November is Native American Heritage Month: Book Display and Some Resources
November is Native American Heritage Mont (link to official federal site from the Library of Congress and other agencies). The UT Tyler Robert R. Muntz Library is featuring a small book and materials display in the library’s second floor. This year we focused on Native American literature, and we have books for children and adults. As always,books in the display case are available for checkout. Simply let us know at the Circulation Desk, and we will be happy to open the case for you. Don’t worry. We can always put another book in; we do want people to read our books.The following books, with call numbers, are featured in the second floor display case this year:
- Alexie, Sherman, The Lone Ranger and Tonto Fistfight in Heaven. General Collection PS 3551 .L35774 L66 1994.
- Erdrich, Louise, The Game of Silence. CML Young Adult Fiction E 665GA.
- Erdrich, Louise, Love Medicine. General Collection PS 3555 .R42 L6 1993A.
- Goble, Paul, The Girl Who Loved Wild Horses. CML Juvenile G 5755G.
- Hillerman, Tony, Dance Hall of the Dead. CML Young Adult Fiction H852DA.
- Martin Bill, and John Archambault, Knots on a Counting Rope. CML Easy Fiction M 3792KN.
- Welch, James, Fools Crow. General Collection PS 3573 .E44 F66 1978B.
These books are just a small sampling of the various selections we offer in Native American literature.We are also featuring here on the blog a list of links to resources about Native Americans for our readers to explore and learn more:
- Find at this link a copy of Mr. Obama’s Presidential Proclamation for Native American Heritage Month.
- President Obama’s White House has compiled a list of resources within U.S. federal agencies related to Native Americans.
- The U.S. Census Bureau has put together a Facts for Features piece with facts and figures for American Indians and Alaska Natives. For example, did you know there are 15 states with more than 100,000 American Indian and Alaska Native residents as of the 2010 Census? Texas is one of those 15 states. Can you name the others? In addition, the Census Bureau also makes available various data sets related to American Indian and Alaska Natives that may be of interest to researchers and students.
- The Law Library of Congress has a research help feature on Native American Heritage Month with emphasis on legislative issues.
- The Office of Minority Health, part of the U.S. Department of Health and Human Services, has a set of profiles and demographic data on American Indians and Alaska Natives.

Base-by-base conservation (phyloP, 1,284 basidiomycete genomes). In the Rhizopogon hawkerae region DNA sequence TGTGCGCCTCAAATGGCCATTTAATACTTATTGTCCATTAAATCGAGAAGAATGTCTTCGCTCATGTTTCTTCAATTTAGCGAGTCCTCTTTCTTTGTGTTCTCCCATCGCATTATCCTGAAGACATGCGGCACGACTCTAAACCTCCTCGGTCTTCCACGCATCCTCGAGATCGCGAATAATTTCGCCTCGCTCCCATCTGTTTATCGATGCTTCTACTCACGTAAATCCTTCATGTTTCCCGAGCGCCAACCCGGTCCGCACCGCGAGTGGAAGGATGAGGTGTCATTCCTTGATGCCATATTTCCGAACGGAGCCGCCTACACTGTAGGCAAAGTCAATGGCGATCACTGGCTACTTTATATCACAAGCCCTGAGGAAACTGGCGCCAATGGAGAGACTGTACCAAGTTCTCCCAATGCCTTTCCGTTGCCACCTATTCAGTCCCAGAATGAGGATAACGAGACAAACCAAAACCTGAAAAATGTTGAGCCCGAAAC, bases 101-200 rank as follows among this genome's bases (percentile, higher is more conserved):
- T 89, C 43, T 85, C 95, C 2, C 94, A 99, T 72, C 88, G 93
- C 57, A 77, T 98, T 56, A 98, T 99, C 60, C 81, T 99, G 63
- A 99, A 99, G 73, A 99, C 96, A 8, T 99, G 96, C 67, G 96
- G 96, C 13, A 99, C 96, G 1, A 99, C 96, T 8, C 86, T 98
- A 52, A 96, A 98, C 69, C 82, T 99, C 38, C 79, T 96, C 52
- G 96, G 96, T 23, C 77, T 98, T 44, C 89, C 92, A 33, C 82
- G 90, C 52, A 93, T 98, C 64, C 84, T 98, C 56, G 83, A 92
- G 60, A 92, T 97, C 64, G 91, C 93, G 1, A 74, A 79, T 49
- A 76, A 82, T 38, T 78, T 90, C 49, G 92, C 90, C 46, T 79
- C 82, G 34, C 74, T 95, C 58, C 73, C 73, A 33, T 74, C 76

- This one may be useful to teachers. The EDSITEment website, a project of the National Endowment for the Humanities, offers various lesson plans related to Native American Heritage Month.
- The American Indian College Fund has a small list of ways to celebrate Native American Heritage Month. One of the suggestions is to read a book about Native American history. This list we created has a few suggestions to get you started. As always, we are happy to offer other reading suggestions as well. Just stop by the reference desk or visit our library website for other ways to contact us.
- The National History Education Clearinghouse has a small quiz on Native American photography. Can you identify members of a specific Native American tribe or group by their clothing and appearance on a photograph? Keep in mind that often photos were staged by photographers for various reasons. The quiz is meant to help people learn to ask questions about photos.
- You can listen to oral histories, information on Native American cultural values, and other educational issues at Wisdom of the Elders, a project that includes a radio series, publications, storytelling, and other preservation projects.
- Want to see what other libraries are doing? The Programming Librarian blog has a round-up post with links to what other libraries around the nation are doing for the month plus other resources.
Still need some ideas of what to read? In addition to the link we offered above, here are some other reading lists. We can help you locate any of the books listed in our library. If we do not have a particular library book, and you are affiliated to our university, we will be happy to place a request from another library via our ILLiad Interlibrary Loan System. Never used ILLiad before? It’s very easy to use. Feel free to ask us how. This is just a small sampling of reading lists available online.
- The National Education Association (NEA) has a Native American Booklist broken down by grade level. You can find a book here for your children or for yourself.
- This is the reading list from the County of Los Angeles Public Library.
- And here is the reading list from Galway Public Library (note: PDF file).